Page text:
- Avenue Q
Music and Lyrics by Robert Lopez and Jeff Marx
Book by Jeff Whitty
Directed By Jason Moore
Produced By Robyn Goodman, Jeffrey Seller, Vineyard Theatre and The New Group at the National Theatre
Reviewed by Ronnie Ruff
Imagine a show that takes the concept of the wildly popular children’s show Sesame Street, and get its puppets to talk to you about how much it sucked to be fresh out of college and on your own – without a date, much less. This is what Avenue Q brings to the National Theatre for its short run (ends Dec 9th) before heading to Charm City.
Welcome to Avenue Q, New York, NY where the rent is cheap and the neighbors are friendly. Who lives on this low rent block? We have an out of work comedian and his psychologist wife with 2 masters degrees, a closeted log cabin republican and his laid back straight roommate, a sweet kindergarten teaching assistant, the new guy in town who abruptly loses his job, and a surf monster who is addicted to porn and lest you think this group is incomplete, Gary Coleman is the building super! (No it’s not really Gary).
Subjects such as interracial marriage, coming out of the closet, and the prevalence of porn’s domination of the web are all explored. First and foremost though, Avenue Q is a classic love story between a boy and a girl. Now of course the boy will do something to drive the girl away allowing for the wonderfully sweet ending that we all know is coming. Avenue Q does not disappoint. The ending is just fabulous.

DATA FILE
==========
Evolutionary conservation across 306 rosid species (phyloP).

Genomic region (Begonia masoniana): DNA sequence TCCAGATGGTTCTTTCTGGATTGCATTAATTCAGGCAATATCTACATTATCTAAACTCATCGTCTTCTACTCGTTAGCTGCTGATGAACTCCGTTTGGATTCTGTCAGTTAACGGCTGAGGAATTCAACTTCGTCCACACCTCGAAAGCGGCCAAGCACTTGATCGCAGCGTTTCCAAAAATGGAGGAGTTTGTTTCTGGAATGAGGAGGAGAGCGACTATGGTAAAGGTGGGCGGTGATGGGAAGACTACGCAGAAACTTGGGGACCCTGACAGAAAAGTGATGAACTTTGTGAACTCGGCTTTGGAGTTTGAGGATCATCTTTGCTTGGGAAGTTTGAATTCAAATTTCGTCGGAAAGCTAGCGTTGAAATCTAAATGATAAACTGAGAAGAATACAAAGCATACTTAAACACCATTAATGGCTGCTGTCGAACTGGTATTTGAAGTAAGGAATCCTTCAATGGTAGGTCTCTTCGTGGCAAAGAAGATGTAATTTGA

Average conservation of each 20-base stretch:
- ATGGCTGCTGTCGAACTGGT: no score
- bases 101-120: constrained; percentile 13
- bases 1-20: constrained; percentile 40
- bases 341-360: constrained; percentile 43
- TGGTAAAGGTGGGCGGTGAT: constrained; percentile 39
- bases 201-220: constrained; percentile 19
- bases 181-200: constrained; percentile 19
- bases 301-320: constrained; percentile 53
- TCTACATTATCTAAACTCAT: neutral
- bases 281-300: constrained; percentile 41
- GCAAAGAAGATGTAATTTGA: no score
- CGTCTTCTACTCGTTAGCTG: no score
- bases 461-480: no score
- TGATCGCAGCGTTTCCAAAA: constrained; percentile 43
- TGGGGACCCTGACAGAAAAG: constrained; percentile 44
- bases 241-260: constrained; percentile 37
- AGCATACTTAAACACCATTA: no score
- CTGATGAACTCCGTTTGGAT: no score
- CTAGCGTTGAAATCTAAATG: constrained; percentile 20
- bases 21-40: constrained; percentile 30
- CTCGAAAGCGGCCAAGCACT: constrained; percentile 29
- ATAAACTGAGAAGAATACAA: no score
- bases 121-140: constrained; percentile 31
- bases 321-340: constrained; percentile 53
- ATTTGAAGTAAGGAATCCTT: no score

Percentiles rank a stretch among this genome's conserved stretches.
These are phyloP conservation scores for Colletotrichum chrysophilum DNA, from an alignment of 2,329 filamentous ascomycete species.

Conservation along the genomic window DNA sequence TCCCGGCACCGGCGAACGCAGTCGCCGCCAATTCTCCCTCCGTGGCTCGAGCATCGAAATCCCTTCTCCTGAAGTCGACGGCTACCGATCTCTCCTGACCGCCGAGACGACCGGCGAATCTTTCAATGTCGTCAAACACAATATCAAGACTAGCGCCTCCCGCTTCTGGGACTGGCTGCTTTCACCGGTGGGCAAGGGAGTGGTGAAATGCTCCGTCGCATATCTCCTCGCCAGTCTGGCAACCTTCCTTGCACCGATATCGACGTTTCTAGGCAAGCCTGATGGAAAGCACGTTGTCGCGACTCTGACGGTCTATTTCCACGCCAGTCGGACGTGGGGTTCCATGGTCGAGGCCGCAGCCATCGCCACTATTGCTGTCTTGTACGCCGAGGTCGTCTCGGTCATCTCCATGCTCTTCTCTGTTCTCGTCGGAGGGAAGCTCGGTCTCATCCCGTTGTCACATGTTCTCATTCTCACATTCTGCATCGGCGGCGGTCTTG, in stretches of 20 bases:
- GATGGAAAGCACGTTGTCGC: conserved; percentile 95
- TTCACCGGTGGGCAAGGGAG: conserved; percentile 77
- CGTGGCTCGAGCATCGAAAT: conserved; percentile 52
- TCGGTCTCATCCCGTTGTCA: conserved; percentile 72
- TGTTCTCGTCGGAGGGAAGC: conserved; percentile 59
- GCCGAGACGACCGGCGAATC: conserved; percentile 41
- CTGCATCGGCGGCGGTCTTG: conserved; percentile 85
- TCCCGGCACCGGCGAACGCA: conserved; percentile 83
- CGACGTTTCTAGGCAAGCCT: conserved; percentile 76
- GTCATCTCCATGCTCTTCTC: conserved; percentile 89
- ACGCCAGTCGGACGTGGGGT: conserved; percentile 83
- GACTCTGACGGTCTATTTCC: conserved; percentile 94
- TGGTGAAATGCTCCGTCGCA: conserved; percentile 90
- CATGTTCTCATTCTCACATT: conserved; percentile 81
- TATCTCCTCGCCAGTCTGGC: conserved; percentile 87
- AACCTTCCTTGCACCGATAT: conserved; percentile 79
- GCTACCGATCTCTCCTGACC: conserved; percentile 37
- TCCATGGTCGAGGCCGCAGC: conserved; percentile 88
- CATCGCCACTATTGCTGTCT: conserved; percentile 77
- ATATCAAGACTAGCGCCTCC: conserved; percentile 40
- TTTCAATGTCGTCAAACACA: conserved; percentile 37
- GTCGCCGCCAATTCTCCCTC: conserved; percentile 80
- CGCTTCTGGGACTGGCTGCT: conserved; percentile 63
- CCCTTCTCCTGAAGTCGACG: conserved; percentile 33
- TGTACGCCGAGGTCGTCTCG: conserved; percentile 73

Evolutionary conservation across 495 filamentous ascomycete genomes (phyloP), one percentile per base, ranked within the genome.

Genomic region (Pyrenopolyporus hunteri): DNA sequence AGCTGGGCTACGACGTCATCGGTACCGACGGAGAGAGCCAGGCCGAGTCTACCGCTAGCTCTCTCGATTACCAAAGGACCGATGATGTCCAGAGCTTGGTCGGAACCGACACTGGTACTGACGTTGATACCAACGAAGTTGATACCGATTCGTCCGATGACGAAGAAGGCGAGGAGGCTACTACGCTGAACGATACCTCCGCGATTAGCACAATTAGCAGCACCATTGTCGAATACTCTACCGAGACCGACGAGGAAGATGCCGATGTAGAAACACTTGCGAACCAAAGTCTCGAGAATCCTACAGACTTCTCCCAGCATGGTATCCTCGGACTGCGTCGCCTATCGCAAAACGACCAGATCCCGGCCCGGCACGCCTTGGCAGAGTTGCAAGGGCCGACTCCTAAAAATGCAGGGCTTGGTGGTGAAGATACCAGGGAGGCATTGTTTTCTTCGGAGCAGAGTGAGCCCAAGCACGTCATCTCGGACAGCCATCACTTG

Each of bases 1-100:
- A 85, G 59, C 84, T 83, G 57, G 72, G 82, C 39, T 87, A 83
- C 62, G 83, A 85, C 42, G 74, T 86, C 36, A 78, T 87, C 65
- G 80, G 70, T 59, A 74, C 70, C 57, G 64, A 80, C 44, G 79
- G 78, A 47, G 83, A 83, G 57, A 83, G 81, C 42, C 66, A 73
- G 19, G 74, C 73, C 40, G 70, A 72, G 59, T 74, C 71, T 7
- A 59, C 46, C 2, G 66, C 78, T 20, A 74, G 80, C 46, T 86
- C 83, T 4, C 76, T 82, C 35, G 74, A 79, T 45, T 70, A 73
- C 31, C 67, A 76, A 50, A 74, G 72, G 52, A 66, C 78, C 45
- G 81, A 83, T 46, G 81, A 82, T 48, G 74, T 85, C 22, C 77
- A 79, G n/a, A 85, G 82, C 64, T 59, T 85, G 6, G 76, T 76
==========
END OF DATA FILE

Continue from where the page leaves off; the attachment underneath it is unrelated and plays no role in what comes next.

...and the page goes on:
One of the great things about this touring production is how well it recreates the excitement and spectacle of the New York production. I was very impressed with the set design. Glowing neon stars and brilliant lighting light up the dull façade of the aging row houses on Avenue Q. What seems to be just a place for the characters to live transforms into a bar, wedding chapel, hospital room and even the Empire State Building where a penny and a puppet meet with some disastrous results.
Nearly all of the cast are veterans of the Broadway or the Las Vegas companies. Kelly Sawyer is just fantastic as the teaching assistant who forgets to show up on her first day in charge of the kiddies because she has a wild romp with Robert McClure (the newcomer to the neighborhood). There is nothing quite like wild puppet sex to keep you from showing up for work. Carla Renata portrays Gary Coleman a building manager with a slight chip on his shoulder left over from child star pain. Her voice is fresh and powerful and her portrayal as Mr. Coleman is right on.
One of the show’s standouts is Christmas Eve (Angela Ai) who pushes every Asian stereotype to the limit. Her spectacular wedding dress with embedded Christmas lights is alone worth the price of admission along with her sarcastic little ditty “Everyone’s A Little Bit Racist” where Ai sings about the ugliness that is in all of us. As good as ‘Racist’ is, I thought “The Internet Is For Porn” was hilarious, (check out the videos here.) My vote for best song is the toe tapping “It Sucks To Be Me” that will have you humming its chorus all the way home (sing along here.)
Avenue Q tells us that it really feels good to give instead of receive. Years after receiving the Tony for Best Musical, Best Score and Best Book, Avenue Q is still giving! If you long for those days when you hit the streets running after getting that degree or you just want to see how funny it looks in retrospect, get on down to Avenue Q.